I am so pleased to welcome Dr. Melody Maxwell to the Anxious Bench today. Melody’s post today will add to our growing conversation on the Anxious Bench about how evangelicalism, at least in some ways, has evolved differently in Canada–first Chris Gehrz’s post on Hockey and the Future of Evangelicalism and second my recent post on Canadian Baptists. Melody is an Associate Professor of Church History at Acadia Divinity School in Nova Scotia. Acadia is the official seminary for the Canadian Baptists of Atlantic Canada. Also, I have posted more pictures from our British Columbia Vacation. Unfortunately I haven’t been to the Atlantic Coast of Canada, so you will have to settle for the Pacific side 🙂
I grew up in a Southern Baptist church in Tennessee. Today I live and work among Baptists in Nova Scotia. So I couldn’t help but read with interest Beth Allison Barr’s post “What Southern Baptists Can Learn from Canadian Baptists.”
I moved north last summer. Since then, I have watched SBC goings on from afar while familiarizing myself with Canadian Baptists of Atlantic Canada (one of the four main Baptist group across Canada). In both places, Baptists embrace the Bible, church autonomy, and believer’s baptism. Yet Canadian Baptists are different from Southern Baptists in key ways.
Like Beth, I believe the SBC could learn a lot from their sisters and brothers to the north:
Ordination is a significant process. In recent days the SBC has come under fire because of sexual abuse by ministers. Critics have pointed out that no database of abusers (or ministers) exists. In fact, ordination by a Southern Baptist church is a simple process with no requirements for training or background checks.
Here the SBC could learn from Canadian Baptists, who carefully credential ministers and ensure they follow ethical guidelines to remain in good standing. I am currently involved in a multi-year process toward ordination. Is it more work than I would have had to be ordained in the South? Sure thing. Am I glad to be part of a denomination that takes ordained ministry seriously? Absolutely.
Baptists can be both evangelical and egalitarian. Since the mid-1980s, the SBC has taken a firmly complementarian stance. The 2000 revision of the Baptist Faith and Message declares that wives should “graciously submit” to their husbands and that only men can serve as senior pastors. Many Southern Baptists are unaware that other Baptist groups take a different stance.
In fact, many Baptists around the world are Bible-believing evangelicals who also understand that God can call both women and men to ministry. When I moved to Nova Scotia, I found that multiple Baptist churches here have female ministers. Instead of arguing about what women can and cannot do, Canadian Baptists simply allow them to serve God. The church is better for it!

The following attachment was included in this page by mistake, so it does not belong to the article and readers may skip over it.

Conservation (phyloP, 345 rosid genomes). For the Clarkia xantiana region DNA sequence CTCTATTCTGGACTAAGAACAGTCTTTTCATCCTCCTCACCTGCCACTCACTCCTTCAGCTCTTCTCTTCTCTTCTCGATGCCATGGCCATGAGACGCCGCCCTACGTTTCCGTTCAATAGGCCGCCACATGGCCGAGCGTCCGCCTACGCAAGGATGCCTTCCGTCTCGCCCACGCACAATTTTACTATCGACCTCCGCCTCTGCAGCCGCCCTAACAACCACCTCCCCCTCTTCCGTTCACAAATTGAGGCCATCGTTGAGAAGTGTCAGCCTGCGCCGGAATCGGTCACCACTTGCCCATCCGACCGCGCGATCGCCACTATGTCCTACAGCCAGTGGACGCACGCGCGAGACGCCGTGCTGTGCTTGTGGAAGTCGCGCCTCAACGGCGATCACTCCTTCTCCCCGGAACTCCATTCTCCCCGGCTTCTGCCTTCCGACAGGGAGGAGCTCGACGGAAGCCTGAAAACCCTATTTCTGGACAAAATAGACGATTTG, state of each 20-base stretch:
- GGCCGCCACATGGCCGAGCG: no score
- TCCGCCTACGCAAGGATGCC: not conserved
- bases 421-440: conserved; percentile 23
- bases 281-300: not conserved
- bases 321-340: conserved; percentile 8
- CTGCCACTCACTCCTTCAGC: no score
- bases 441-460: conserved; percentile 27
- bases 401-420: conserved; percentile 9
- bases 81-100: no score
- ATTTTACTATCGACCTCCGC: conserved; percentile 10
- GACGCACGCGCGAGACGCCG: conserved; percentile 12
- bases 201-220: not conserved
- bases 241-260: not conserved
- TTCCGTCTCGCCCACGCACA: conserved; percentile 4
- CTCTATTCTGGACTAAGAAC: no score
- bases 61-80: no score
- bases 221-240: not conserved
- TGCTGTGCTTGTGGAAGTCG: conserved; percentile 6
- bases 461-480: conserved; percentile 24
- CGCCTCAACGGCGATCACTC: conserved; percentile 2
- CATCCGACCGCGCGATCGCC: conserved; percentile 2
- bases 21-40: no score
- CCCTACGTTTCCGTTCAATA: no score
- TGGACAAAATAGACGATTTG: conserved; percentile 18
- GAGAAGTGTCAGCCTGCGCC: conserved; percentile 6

Christians are salt and light. In the South, it seems like most everyone attends church, or at least grew up in it. As a result, politicians sometimes seek power by allying themselves with religious groups. This reality has been a flashpoint among Southern Baptists, especially in the Trump era.
This type of cultural Christianity is not the case in Canada. Here, following Christ is a minority position. I can no longer assume that everyone from my hairdresser to my landlord claims Christianity. Instead, Canadian believers make a conscious decision to be a faithful witness amidst a skeptical society. They are also less identified with a specific political party. As a result, their focus is on following Christ rather than retaining cultural influence. This isn’t just refreshing; it’s also biblical.
Diversity enriches the church. It’s no secret that the SBC has a rocky history of race relations. Conversations have recently arisen about its slaveholding founders and racial equity within the denomination today. I believe Southern Baptists can learn from their brothers and sisters in Canada, one of the most diverse countries in the world.
Every Sunday I worship alongside believers from Hong Kong, Nigeria, the UK, India, the Bahamas, Indonesia, and Ireland, among other countries. To most Canadians, this diversity isn’t threatening—it’s normal. Several churches in my own area have raised funds to bring Syrian refugees to the country and continue to support them once they arrive. Canadian Baptists understand that these immigrants enrich the church and community. I am an immigrant too and have been embraced in my new home with open arms. Thank you, Canadian Baptists, for allowing me and many others to be an integral part of your community.
Baptists in Canada aren’t perfect, but their situation offers valuable insights to their sisters and brothers south of the border. Southern Baptists, are you paying attention?